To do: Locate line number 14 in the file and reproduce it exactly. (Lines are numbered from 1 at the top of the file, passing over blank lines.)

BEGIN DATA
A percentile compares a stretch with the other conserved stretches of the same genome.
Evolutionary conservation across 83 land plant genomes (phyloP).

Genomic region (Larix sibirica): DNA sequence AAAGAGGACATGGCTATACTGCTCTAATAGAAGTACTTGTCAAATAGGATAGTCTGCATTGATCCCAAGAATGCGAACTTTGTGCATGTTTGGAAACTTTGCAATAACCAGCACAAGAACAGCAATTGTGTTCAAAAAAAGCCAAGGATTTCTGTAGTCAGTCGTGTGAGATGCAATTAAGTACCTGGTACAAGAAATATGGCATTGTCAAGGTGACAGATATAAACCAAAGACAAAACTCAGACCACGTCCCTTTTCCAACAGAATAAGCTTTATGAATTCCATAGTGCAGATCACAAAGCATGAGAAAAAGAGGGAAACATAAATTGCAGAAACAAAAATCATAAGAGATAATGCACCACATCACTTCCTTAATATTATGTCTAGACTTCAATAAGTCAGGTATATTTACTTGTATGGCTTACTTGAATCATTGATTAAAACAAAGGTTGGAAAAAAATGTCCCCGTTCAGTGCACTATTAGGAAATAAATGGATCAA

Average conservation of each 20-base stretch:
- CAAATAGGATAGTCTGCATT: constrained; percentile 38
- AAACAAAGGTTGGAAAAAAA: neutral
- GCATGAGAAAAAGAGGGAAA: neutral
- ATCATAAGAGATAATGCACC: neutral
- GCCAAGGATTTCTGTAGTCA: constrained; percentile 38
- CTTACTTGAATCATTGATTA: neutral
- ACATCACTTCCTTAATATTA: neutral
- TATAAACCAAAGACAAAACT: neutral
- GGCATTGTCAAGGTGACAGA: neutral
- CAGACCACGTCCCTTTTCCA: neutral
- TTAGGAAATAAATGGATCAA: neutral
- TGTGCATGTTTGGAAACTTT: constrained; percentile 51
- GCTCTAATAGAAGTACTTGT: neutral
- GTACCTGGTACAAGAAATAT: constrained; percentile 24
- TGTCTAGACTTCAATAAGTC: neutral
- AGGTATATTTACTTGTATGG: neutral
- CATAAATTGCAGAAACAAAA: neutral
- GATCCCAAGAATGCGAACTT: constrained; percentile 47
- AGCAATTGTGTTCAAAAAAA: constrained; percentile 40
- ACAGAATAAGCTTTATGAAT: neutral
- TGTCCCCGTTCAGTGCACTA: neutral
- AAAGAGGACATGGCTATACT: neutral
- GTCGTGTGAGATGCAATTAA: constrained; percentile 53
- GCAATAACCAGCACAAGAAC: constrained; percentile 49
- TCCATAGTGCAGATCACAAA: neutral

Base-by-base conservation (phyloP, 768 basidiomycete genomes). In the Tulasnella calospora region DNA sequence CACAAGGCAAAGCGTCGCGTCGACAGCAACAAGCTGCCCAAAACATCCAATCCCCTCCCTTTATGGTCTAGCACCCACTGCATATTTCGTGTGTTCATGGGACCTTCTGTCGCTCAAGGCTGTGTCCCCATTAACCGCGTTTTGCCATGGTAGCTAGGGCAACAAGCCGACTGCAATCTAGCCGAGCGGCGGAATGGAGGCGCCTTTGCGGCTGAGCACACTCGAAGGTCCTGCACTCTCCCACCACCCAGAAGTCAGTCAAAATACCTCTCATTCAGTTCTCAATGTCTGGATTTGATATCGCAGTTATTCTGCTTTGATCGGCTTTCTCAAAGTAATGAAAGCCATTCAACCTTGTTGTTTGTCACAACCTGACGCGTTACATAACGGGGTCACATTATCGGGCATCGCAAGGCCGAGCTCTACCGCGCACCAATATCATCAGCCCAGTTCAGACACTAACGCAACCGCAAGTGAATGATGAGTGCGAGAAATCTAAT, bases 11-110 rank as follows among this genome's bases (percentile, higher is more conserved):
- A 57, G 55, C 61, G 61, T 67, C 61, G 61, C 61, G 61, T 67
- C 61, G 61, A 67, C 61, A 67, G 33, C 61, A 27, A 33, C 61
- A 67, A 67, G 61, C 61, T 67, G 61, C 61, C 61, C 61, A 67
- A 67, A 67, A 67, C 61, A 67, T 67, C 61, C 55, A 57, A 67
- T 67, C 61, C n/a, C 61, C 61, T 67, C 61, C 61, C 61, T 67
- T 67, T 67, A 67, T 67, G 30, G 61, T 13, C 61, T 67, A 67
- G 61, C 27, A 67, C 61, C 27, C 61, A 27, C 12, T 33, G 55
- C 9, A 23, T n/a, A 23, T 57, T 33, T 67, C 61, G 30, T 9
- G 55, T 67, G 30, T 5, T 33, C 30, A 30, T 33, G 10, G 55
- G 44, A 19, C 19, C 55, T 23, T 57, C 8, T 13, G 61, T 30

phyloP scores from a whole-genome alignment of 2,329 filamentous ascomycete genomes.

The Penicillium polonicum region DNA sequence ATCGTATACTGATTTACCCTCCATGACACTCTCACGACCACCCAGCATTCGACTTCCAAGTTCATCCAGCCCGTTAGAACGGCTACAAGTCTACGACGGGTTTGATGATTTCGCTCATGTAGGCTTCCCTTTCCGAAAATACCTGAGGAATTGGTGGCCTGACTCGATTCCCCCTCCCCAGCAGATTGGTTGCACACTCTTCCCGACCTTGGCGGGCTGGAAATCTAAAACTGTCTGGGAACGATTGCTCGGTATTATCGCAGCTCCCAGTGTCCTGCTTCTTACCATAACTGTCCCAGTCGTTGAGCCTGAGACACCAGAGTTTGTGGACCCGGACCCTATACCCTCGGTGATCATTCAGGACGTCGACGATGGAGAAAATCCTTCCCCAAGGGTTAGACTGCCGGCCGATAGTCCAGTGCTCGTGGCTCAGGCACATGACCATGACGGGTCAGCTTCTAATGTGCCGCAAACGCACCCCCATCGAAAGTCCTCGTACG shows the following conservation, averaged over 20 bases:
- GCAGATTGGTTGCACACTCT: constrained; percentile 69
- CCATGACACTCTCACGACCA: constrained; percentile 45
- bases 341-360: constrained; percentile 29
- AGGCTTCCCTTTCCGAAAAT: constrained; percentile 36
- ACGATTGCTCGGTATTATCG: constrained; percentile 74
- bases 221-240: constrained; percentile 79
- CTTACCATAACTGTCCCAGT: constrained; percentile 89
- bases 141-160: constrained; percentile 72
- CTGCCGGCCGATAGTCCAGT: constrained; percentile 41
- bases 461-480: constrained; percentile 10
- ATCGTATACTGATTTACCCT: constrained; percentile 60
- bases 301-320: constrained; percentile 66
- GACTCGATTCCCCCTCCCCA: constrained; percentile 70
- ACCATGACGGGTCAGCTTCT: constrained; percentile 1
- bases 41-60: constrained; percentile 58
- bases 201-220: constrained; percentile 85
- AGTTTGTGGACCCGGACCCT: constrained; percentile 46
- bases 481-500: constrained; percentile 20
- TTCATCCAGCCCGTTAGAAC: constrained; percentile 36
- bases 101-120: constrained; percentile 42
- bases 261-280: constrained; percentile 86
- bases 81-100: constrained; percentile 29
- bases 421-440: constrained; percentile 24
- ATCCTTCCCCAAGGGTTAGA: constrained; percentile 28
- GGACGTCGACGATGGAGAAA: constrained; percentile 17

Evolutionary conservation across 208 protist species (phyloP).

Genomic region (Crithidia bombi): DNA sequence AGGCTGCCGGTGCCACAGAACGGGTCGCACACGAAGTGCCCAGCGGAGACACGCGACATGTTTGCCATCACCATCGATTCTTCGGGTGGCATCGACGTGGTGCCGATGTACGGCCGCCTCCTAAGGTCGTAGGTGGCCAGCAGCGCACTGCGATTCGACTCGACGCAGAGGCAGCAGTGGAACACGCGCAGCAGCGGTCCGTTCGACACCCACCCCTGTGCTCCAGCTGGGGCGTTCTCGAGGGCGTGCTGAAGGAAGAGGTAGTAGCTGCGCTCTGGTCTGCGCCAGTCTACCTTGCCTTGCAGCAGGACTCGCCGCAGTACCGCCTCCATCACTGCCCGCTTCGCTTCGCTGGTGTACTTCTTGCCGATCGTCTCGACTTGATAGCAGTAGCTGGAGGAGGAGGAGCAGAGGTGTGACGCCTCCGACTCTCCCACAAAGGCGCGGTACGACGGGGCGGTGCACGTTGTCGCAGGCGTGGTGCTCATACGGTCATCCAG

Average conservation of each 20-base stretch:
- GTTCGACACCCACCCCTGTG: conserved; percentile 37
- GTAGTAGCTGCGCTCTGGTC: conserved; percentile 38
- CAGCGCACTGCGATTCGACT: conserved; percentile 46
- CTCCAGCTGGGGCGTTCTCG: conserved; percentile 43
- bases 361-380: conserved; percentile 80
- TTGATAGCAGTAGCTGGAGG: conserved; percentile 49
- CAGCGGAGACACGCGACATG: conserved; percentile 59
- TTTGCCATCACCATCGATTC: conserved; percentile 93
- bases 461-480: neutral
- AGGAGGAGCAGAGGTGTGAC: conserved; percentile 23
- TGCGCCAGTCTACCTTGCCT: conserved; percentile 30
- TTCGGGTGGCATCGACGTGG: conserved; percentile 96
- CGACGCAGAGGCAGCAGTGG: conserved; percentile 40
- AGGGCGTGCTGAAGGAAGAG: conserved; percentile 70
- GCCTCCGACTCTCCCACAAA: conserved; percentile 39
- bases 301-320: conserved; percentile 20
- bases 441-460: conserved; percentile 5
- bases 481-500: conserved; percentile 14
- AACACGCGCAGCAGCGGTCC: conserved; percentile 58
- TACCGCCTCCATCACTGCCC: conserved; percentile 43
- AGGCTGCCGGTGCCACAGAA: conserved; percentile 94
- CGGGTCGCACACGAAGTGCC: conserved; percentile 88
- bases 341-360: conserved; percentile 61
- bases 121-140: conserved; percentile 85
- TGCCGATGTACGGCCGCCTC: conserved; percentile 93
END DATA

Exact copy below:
- CAGACCACGTCCCTTTTCCA: neutral